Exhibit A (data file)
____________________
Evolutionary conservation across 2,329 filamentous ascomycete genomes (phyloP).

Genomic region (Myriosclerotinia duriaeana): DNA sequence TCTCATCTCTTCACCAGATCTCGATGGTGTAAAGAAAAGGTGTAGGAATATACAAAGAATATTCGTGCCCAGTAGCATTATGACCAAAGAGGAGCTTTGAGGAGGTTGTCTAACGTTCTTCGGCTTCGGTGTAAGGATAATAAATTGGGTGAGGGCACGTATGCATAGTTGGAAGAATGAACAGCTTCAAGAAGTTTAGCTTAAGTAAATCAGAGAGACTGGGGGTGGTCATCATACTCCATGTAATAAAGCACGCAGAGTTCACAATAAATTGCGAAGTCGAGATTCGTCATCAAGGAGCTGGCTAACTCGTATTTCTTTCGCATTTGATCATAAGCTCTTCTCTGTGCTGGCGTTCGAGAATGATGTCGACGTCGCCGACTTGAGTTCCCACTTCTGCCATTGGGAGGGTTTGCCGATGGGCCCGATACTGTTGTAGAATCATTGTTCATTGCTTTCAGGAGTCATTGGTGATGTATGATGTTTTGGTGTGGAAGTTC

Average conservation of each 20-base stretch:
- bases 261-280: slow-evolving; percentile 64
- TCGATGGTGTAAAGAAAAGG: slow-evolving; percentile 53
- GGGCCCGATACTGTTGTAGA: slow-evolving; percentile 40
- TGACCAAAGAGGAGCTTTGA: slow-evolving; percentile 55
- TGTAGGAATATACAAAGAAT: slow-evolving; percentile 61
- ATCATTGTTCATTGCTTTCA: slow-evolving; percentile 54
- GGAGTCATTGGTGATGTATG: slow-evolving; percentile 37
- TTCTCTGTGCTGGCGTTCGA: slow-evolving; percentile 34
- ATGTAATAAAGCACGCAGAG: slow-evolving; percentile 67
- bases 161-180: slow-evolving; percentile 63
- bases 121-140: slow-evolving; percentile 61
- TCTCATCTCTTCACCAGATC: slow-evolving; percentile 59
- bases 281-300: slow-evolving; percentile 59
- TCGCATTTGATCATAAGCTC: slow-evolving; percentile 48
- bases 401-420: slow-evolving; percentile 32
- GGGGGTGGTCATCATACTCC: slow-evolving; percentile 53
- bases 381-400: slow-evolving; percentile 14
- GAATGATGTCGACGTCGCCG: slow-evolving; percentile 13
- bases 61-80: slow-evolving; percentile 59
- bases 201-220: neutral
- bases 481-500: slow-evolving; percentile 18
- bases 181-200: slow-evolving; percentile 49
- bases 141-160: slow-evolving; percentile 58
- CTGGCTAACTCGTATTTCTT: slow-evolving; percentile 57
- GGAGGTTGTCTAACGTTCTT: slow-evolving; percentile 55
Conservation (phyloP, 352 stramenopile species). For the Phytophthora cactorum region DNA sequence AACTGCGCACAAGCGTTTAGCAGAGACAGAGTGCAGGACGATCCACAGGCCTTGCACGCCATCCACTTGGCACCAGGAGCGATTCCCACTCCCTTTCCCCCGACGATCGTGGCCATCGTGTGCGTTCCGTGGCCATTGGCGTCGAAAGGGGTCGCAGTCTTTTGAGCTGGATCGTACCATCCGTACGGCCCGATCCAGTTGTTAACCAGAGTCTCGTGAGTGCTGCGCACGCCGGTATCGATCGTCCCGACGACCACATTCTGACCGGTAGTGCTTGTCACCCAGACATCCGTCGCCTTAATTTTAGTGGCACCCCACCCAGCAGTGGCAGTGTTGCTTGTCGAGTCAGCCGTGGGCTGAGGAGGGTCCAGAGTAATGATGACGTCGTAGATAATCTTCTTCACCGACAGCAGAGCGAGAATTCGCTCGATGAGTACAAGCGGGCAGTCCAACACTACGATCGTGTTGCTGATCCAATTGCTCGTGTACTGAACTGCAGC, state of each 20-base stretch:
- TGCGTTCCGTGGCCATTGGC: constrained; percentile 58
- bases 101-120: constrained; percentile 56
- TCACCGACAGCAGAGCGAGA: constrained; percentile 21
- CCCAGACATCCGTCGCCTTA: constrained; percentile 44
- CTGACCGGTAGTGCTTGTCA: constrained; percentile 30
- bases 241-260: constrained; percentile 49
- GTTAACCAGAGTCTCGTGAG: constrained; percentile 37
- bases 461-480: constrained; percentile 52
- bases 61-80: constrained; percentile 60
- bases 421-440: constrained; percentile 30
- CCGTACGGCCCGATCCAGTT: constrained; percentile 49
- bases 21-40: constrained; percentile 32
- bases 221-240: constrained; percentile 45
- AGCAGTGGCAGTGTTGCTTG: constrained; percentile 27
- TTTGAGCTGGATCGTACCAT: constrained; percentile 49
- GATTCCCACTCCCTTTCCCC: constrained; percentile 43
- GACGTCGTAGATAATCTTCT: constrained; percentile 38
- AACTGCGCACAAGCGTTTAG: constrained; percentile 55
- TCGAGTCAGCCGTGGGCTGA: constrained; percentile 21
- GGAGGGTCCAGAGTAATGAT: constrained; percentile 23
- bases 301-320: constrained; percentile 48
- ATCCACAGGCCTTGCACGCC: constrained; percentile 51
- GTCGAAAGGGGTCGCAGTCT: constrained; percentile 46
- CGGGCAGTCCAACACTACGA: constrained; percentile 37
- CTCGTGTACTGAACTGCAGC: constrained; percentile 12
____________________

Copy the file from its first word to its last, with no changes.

Evolutionary conservation across 2,329 filamentous ascomycete genomes (phyloP).

Genomic region (Myriosclerotinia duriaeana): DNA sequence TCTCATCTCTTCACCAGATCTCGATGGTGTAAAGAAAAGGTGTAGGAATATACAAAGAATATTCGTGCCCAGTAGCATTATGACCAAAGAGGAGCTTTGAGGAGGTTGTCTAACGTTCTTCGGCTTCGGTGTAAGGATAATAAATTGGGTGAGGGCACGTATGCATAGTTGGAAGAATGAACAGCTTCAAGAAGTTTAGCTTAAGTAAATCAGAGAGACTGGGGGTGGTCATCATACTCCATGTAATAAAGCACGCAGAGTTCACAATAAATTGCGAAGTCGAGATTCGTCATCAAGGAGCTGGCTAACTCGTATTTCTTTCGCATTTGATCATAAGCTCTTCTCTGTGCTGGCGTTCGAGAATGATGTCGACGTCGCCGACTTGAGTTCCCACTTCTGCCATTGGGAGGGTTTGCCGATGGGCCCGATACTGTTGTAGAATCATTGTTCATTGCTTTCAGGAGTCATTGGTGATGTATGATGTTTTGGTGTGGAAGTTC

Average conservation of each 20-base stretch:
- bases 261-280: slow-evolving; percentile 64
- TCGATGGTGTAAAGAAAAGG: slow-evolving; percentile 53
- GGGCCCGATACTGTTGTAGA: slow-evolving; percentile 40
- TGACCAAAGAGGAGCTTTGA: slow-evolving; percentile 55
- TGTAGGAATATACAAAGAAT: slow-evolving; percentile 61
- ATCATTGTTCATTGCTTTCA: slow-evolving; percentile 54
- GGAGTCATTGGTGATGTATG: slow-evolving; percentile 37
- TTCTCTGTGCTGGCGTTCGA: slow-evolving; percentile 34
- ATGTAATAAAGCACGCAGAG: slow-evolving; percentile 67
- bases 161-180: slow-evolving; percentile 63
- bases 121-140: slow-evolving; percentile 61
- TCTCATCTCTTCACCAGATC: slow-evolving; percentile 59
- bases 281-300: slow-evolving; percentile 59
- TCGCATTTGATCATAAGCTC: slow-evolving; percentile 48
- bases 401-420: slow-evolving; percentile 32
- GGGGGTGGTCATCATACTCC: slow-evolving; percentile 53
- bases 381-400: slow-evolving; percentile 14
- GAATGATGTCGACGTCGCCG: slow-evolving; percentile 13
- bases 61-80: slow-evolving; percentile 59
- bases 201-220: neutral
- bases 481-500: slow-evolving; percentile 18
- bases 181-200: slow-evolving; percentile 49
- bases 141-160: slow-evolving; percentile 58
- CTGGCTAACTCGTATTTCTT: slow-evolving; percentile 57
- GGAGGTTGTCTAACGTTCTT: slow-evolving; percentile 55
Conservation (phyloP, 352 stramenopile species). For the Phytophthora cactorum region DNA sequence AACTGCGCACAAGCGTTTAGCAGAGACAGAGTGCAGGACGATCCACAGGCCTTGCACGCCATCCACTTGGCACCAGGAGCGATTCCCACTCCCTTTCCCCCGACGATCGTGGCCATCGTGTGCGTTCCGTGGCCATTGGCGTCGAAAGGGGTCGCAGTCTTTTGAGCTGGATCGTACCATCCGTACGGCCCGATCCAGTTGTTAACCAGAGTCTCGTGAGTGCTGCGCACGCCGGTATCGATCGTCCCGACGACCACATTCTGACCGGTAGTGCTTGTCACCCAGACATCCGTCGCCTTAATTTTAGTGGCACCCCACCCAGCAGTGGCAGTGTTGCTTGTCGAGTCAGCCGTGGGCTGAGGAGGGTCCAGAGTAATGATGACGTCGTAGATAATCTTCTTCACCGACAGCAGAGCGAGAATTCGCTCGATGAGTACAAGCGGGCAGTCCAACACTACGATCGTGTTGCTGATCCAATTGCTCGTGTACTGAACTGCAGC, state of each 20-base stretch:
- TGCGTTCCGTGGCCATTGGC: constrained; percentile 58
- bases 101-120: constrained; percentile 56
- TCACCGACAGCAGAGCGAGA: constrained; percentile 21
- CCCAGACATCCGTCGCCTTA: constrained; percentile 44
- CTGACCGGTAGTGCTTGTCA: constrained; percentile 30
- bases 241-260: constrained; percentile 49
- GTTAACCAGAGTCTCGTGAG: constrained; percentile 37
- bases 461-480: constrained; percentile 52
- bases 61-80: constrained; percentile 60
- bases 421-440: constrained; percentile 30
- CCGTACGGCCCGATCCAGTT: constrained; percentile 49
- bases 21-40: constrained; percentile 32
- bases 221-240: constrained; percentile 45
- AGCAGTGGCAGTGTTGCTTG: constrained; percentile 27
- TTTGAGCTGGATCGTACCAT: constrained; percentile 49
- GATTCCCACTCCCTTTCCCC: constrained; percentile 43
- GACGTCGTAGATAATCTTCT: constrained; percentile 38
- AACTGCGCACAAGCGTTTAG: constrained; percentile 55
- TCGAGTCAGCCGTGGGCTGA: constrained; percentile 21
- GGAGGGTCCAGAGTAATGAT: constrained; percentile 23
- bases 301-320: constrained; percentile 48
- ATCCACAGGCCTTGCACGCC: constrained; percentile 51
- GTCGAAAGGGGTCGCAGTCT: constrained; percentile 46
- CGGGCAGTCCAACACTACGA: constrained; percentile 37
- CTCGTGTACTGAACTGCAGC: constrained; percentile 12